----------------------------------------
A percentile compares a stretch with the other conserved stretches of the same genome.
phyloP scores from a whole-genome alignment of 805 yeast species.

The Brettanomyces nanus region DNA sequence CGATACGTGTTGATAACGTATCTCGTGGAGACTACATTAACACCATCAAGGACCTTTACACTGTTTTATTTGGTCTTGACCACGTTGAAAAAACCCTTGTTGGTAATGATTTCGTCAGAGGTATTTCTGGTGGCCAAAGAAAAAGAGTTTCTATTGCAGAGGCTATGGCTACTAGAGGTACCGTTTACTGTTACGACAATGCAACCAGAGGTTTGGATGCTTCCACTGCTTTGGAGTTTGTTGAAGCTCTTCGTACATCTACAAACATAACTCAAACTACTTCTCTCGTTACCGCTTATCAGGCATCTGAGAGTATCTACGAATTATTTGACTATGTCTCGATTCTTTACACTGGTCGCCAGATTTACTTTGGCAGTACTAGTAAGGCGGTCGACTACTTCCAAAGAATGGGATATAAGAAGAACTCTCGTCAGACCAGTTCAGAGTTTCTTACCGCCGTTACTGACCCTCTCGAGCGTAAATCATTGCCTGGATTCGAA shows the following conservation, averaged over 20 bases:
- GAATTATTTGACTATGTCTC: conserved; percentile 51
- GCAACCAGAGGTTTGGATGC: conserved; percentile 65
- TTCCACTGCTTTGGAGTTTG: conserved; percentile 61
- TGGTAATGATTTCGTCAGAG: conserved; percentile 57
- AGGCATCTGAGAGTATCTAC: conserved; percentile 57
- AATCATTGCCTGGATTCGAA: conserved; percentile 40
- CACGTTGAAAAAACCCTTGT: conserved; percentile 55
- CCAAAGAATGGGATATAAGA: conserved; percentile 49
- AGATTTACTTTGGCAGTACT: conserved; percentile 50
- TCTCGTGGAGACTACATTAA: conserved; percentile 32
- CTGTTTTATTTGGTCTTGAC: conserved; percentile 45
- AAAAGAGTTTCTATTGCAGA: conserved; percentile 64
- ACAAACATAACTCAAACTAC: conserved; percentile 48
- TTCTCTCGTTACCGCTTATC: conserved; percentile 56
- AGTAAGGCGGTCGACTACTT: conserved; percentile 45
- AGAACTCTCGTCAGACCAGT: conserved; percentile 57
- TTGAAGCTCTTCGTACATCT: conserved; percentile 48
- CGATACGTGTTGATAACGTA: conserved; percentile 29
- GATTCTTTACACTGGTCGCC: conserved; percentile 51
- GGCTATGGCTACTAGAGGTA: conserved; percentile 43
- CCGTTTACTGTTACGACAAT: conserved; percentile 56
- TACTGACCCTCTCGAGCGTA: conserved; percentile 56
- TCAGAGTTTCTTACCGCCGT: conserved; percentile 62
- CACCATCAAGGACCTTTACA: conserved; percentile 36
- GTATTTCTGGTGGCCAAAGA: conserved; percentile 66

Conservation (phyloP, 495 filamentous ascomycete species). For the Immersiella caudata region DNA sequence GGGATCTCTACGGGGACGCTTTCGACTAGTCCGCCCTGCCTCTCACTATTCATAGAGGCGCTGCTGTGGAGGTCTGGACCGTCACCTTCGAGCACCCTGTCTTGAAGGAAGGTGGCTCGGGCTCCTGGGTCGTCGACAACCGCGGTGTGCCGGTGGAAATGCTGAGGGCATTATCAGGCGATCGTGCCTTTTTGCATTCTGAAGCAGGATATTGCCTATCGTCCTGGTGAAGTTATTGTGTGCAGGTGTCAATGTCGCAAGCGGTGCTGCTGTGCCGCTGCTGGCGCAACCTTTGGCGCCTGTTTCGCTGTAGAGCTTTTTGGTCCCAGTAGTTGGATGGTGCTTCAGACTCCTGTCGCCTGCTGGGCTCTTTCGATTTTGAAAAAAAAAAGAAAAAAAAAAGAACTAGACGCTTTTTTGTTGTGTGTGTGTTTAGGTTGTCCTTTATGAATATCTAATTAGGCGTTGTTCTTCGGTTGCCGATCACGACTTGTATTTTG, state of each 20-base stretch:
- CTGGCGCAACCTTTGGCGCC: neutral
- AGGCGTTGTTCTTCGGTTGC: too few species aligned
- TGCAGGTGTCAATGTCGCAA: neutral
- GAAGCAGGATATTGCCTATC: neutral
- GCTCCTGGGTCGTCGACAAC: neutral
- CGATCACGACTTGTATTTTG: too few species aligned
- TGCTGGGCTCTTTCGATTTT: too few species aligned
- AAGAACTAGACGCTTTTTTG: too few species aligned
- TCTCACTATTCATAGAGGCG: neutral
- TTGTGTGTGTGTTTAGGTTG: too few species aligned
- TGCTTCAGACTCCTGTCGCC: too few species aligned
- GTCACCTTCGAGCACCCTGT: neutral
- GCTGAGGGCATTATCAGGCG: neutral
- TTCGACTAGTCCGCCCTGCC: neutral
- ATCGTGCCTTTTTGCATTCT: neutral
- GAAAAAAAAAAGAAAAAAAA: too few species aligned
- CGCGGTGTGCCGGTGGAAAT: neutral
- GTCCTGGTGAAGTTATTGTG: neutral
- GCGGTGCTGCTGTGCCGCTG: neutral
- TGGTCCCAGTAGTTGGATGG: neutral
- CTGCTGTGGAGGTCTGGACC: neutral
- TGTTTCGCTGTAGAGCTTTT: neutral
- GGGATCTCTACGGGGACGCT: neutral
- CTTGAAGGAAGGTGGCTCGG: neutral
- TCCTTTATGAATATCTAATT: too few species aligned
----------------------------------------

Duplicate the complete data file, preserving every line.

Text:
A percentile compares a stretch with the other conserved stretches of the same genome.
phyloP scores from a whole-genome alignment of 805 yeast species.

The Brettanomyces nanus region DNA sequence CGATACGTGTTGATAACGTATCTCGTGGAGACTACATTAACACCATCAAGGACCTTTACACTGTTTTATTTGGTCTTGACCACGTTGAAAAAACCCTTGTTGGTAATGATTTCGTCAGAGGTATTTCTGGTGGCCAAAGAAAAAGAGTTTCTATTGCAGAGGCTATGGCTACTAGAGGTACCGTTTACTGTTACGACAATGCAACCAGAGGTTTGGATGCTTCCACTGCTTTGGAGTTTGTTGAAGCTCTTCGTACATCTACAAACATAACTCAAACTACTTCTCTCGTTACCGCTTATCAGGCATCTGAGAGTATCTACGAATTATTTGACTATGTCTCGATTCTTTACACTGGTCGCCAGATTTACTTTGGCAGTACTAGTAAGGCGGTCGACTACTTCCAAAGAATGGGATATAAGAAGAACTCTCGTCAGACCAGTTCAGAGTTTCTTACCGCCGTTACTGACCCTCTCGAGCGTAAATCATTGCCTGGATTCGAA shows the following conservation, averaged over 20 bases:
- GAATTATTTGACTATGTCTC: conserved; percentile 51
- GCAACCAGAGGTTTGGATGC: conserved; percentile 65
- TTCCACTGCTTTGGAGTTTG: conserved; percentile 61
- TGGTAATGATTTCGTCAGAG: conserved; percentile 57
- AGGCATCTGAGAGTATCTAC: conserved; percentile 57
- AATCATTGCCTGGATTCGAA: conserved; percentile 40
- CACGTTGAAAAAACCCTTGT: conserved; percentile 55
- CCAAAGAATGGGATATAAGA: conserved; percentile 49
- AGATTTACTTTGGCAGTACT: conserved; percentile 50
- TCTCGTGGAGACTACATTAA: conserved; percentile 32
- CTGTTTTATTTGGTCTTGAC: conserved; percentile 45
- AAAAGAGTTTCTATTGCAGA: conserved; percentile 64
- ACAAACATAACTCAAACTAC: conserved; percentile 48
- TTCTCTCGTTACCGCTTATC: conserved; percentile 56
- AGTAAGGCGGTCGACTACTT: conserved; percentile 45
- AGAACTCTCGTCAGACCAGT: conserved; percentile 57
- TTGAAGCTCTTCGTACATCT: conserved; percentile 48
- CGATACGTGTTGATAACGTA: conserved; percentile 29
- GATTCTTTACACTGGTCGCC: conserved; percentile 51
- GGCTATGGCTACTAGAGGTA: conserved; percentile 43
- CCGTTTACTGTTACGACAAT: conserved; percentile 56
- TACTGACCCTCTCGAGCGTA: conserved; percentile 56
- TCAGAGTTTCTTACCGCCGT: conserved; percentile 62
- CACCATCAAGGACCTTTACA: conserved; percentile 36
- GTATTTCTGGTGGCCAAAGA: conserved; percentile 66

Conservation (phyloP, 495 filamentous ascomycete species). For the Immersiella caudata region DNA sequence GGGATCTCTACGGGGACGCTTTCGACTAGTCCGCCCTGCCTCTCACTATTCATAGAGGCGCTGCTGTGGAGGTCTGGACCGTCACCTTCGAGCACCCTGTCTTGAAGGAAGGTGGCTCGGGCTCCTGGGTCGTCGACAACCGCGGTGTGCCGGTGGAAATGCTGAGGGCATTATCAGGCGATCGTGCCTTTTTGCATTCTGAAGCAGGATATTGCCTATCGTCCTGGTGAAGTTATTGTGTGCAGGTGTCAATGTCGCAAGCGGTGCTGCTGTGCCGCTGCTGGCGCAACCTTTGGCGCCTGTTTCGCTGTAGAGCTTTTTGGTCCCAGTAGTTGGATGGTGCTTCAGACTCCTGTCGCCTGCTGGGCTCTTTCGATTTTGAAAAAAAAAAGAAAAAAAAAAGAACTAGACGCTTTTTTGTTGTGTGTGTGTTTAGGTTGTCCTTTATGAATATCTAATTAGGCGTTGTTCTTCGGTTGCCGATCACGACTTGTATTTTG, state of each 20-base stretch:
- CTGGCGCAACCTTTGGCGCC: neutral
- AGGCGTTGTTCTTCGGTTGC: too few species aligned
- TGCAGGTGTCAATGTCGCAA: neutral
- GAAGCAGGATATTGCCTATC: neutral
- GCTCCTGGGTCGTCGACAAC: neutral
- CGATCACGACTTGTATTTTG: too few species aligned
- TGCTGGGCTCTTTCGATTTT: too few species aligned
- AAGAACTAGACGCTTTTTTG: too few species aligned
- TCTCACTATTCATAGAGGCG: neutral
- TTGTGTGTGTGTTTAGGTTG: too few species aligned
- TGCTTCAGACTCCTGTCGCC: too few species aligned
- GTCACCTTCGAGCACCCTGT: neutral
- GCTGAGGGCATTATCAGGCG: neutral
- TTCGACTAGTCCGCCCTGCC: neutral
- ATCGTGCCTTTTTGCATTCT: neutral
- GAAAAAAAAAAGAAAAAAAA: too few species aligned
- CGCGGTGTGCCGGTGGAAAT: neutral
- GTCCTGGTGAAGTTATTGTG: neutral
- GCGGTGCTGCTGTGCCGCTG: neutral
- TGGTCCCAGTAGTTGGATGG: neutral
- CTGCTGTGGAGGTCTGGACC: neutral
- TGTTTCGCTGTAGAGCTTTT: neutral
- GGGATCTCTACGGGGACGCT: neutral
- CTTGAAGGAAGGTGGCTCGG: neutral
- TCCTTTATGAATATCTAATT: too few species aligned